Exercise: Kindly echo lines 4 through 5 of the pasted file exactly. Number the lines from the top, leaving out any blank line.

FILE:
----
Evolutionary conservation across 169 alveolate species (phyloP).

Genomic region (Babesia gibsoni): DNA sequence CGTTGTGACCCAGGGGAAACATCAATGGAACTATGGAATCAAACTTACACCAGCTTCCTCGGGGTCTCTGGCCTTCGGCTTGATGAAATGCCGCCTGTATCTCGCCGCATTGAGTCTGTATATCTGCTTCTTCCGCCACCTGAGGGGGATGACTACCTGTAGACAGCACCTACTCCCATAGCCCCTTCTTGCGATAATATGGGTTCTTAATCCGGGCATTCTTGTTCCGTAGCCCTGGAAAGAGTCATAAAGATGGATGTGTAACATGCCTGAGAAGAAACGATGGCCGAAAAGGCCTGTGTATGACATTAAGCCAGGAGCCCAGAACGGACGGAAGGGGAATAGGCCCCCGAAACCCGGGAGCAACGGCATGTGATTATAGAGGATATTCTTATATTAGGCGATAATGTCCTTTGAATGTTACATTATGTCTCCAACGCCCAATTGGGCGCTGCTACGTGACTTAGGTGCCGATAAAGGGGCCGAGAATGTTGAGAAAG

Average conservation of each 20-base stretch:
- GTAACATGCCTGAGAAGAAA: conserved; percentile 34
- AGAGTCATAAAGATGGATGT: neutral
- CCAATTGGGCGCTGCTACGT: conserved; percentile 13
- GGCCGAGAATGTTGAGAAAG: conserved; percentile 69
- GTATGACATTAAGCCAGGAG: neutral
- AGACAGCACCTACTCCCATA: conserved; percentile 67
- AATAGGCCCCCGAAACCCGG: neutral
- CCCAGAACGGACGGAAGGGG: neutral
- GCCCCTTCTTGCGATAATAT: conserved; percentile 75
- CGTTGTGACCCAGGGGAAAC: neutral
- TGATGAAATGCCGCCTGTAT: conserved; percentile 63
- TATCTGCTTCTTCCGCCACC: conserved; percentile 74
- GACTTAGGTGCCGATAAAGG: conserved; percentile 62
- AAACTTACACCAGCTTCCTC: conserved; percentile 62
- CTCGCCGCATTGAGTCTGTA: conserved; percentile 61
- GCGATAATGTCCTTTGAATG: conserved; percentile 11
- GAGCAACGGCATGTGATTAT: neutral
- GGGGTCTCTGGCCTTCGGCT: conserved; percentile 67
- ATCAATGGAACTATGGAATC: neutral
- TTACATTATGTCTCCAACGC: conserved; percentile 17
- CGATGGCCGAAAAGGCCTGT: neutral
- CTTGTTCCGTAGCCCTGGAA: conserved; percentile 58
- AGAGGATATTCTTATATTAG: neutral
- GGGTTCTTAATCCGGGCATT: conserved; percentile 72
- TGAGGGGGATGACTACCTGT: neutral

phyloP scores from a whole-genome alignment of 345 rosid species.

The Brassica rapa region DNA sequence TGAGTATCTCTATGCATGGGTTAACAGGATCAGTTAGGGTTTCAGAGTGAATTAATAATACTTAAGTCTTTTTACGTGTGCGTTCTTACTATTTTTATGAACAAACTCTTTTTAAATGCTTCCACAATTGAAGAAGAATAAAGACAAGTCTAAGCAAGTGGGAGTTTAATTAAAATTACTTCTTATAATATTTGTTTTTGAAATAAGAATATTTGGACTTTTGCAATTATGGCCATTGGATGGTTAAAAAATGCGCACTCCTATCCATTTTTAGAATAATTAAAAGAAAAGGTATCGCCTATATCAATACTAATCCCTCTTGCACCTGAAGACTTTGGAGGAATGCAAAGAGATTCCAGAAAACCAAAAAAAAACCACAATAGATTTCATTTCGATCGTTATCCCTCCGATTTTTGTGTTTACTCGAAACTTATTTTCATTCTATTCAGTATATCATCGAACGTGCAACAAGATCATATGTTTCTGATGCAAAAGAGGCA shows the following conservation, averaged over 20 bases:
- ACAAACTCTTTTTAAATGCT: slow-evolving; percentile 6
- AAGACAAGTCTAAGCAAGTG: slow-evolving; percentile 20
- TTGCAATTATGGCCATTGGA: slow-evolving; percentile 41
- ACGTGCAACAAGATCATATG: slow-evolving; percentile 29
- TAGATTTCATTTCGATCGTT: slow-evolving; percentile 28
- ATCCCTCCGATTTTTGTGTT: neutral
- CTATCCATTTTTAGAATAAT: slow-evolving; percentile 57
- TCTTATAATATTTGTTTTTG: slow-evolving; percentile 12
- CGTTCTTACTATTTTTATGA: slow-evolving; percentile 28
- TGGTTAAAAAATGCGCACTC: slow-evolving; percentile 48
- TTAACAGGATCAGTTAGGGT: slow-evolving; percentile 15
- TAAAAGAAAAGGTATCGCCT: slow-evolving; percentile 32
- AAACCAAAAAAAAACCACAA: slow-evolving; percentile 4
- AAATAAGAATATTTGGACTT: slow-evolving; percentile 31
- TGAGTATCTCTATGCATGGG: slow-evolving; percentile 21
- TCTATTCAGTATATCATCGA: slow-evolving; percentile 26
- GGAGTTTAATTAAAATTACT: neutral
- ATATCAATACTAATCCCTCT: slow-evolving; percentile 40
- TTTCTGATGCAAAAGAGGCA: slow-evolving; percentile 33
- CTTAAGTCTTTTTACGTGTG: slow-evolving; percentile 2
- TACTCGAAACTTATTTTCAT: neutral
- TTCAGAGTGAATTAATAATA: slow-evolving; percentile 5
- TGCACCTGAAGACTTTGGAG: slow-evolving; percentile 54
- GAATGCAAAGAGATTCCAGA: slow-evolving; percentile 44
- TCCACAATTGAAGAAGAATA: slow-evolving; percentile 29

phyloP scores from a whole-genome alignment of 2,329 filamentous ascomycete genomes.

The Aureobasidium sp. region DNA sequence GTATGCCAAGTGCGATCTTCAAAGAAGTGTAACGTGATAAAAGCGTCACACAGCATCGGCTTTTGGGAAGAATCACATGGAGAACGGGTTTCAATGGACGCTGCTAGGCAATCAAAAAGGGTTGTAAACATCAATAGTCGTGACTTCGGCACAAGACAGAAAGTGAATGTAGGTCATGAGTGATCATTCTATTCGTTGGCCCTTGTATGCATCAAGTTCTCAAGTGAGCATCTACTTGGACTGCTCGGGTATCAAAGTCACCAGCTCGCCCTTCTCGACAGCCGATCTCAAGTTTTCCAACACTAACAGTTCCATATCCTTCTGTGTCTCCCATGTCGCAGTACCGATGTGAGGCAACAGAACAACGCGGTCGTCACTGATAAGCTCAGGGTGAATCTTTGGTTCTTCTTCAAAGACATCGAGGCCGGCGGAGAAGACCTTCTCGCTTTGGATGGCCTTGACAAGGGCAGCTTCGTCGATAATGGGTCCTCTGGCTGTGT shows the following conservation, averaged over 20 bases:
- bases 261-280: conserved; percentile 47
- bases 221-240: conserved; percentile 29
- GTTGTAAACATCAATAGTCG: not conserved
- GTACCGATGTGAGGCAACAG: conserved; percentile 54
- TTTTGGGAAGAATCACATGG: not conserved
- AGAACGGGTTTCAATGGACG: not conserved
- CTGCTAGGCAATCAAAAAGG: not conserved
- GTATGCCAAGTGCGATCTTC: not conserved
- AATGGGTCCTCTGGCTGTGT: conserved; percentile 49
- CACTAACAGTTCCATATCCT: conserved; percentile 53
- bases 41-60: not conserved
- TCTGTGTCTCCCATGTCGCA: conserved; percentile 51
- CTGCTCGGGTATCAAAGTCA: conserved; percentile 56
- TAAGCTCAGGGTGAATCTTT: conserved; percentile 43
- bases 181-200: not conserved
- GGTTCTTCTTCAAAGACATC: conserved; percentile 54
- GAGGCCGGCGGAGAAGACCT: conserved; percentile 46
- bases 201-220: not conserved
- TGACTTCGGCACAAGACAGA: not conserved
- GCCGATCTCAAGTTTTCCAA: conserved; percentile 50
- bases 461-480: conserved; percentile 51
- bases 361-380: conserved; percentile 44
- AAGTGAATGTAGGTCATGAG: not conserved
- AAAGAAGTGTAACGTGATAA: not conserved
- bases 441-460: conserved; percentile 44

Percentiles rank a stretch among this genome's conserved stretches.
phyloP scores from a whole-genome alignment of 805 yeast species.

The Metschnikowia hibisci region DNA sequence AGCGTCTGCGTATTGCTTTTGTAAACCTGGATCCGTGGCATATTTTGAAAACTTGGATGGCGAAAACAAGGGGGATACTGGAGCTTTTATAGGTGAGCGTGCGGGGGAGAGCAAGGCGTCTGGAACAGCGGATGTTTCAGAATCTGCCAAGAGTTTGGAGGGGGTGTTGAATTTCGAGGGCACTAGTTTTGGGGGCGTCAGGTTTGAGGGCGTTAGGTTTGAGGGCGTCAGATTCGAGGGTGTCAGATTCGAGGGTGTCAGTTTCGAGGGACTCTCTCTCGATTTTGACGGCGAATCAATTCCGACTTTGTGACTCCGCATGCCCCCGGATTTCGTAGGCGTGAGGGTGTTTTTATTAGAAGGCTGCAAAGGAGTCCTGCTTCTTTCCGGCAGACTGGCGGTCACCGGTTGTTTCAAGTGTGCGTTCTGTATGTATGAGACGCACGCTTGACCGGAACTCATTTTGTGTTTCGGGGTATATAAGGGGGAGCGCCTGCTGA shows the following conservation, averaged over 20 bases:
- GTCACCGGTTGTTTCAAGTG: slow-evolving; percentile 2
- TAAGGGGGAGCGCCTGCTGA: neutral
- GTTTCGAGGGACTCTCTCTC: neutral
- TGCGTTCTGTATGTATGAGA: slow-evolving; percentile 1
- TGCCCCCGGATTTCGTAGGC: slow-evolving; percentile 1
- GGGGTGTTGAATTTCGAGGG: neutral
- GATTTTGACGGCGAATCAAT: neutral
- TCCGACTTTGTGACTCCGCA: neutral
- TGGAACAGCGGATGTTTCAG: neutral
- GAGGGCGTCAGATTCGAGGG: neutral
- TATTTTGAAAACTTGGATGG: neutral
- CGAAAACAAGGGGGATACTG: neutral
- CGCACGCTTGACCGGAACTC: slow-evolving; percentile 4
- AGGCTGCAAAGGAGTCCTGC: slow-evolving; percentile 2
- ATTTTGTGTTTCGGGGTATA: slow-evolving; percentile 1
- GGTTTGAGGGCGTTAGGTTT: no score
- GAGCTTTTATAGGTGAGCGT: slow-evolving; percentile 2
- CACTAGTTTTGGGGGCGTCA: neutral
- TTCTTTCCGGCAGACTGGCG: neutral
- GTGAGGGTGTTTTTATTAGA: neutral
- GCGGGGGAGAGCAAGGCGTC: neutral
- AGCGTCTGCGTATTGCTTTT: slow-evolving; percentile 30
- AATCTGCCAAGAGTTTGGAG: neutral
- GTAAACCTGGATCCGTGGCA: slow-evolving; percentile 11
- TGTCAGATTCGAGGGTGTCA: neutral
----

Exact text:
- GTAACATGCCTGAGAAGAAA: conserved; percentile 34
- AGAGTCATAAAGATGGATGT: neutral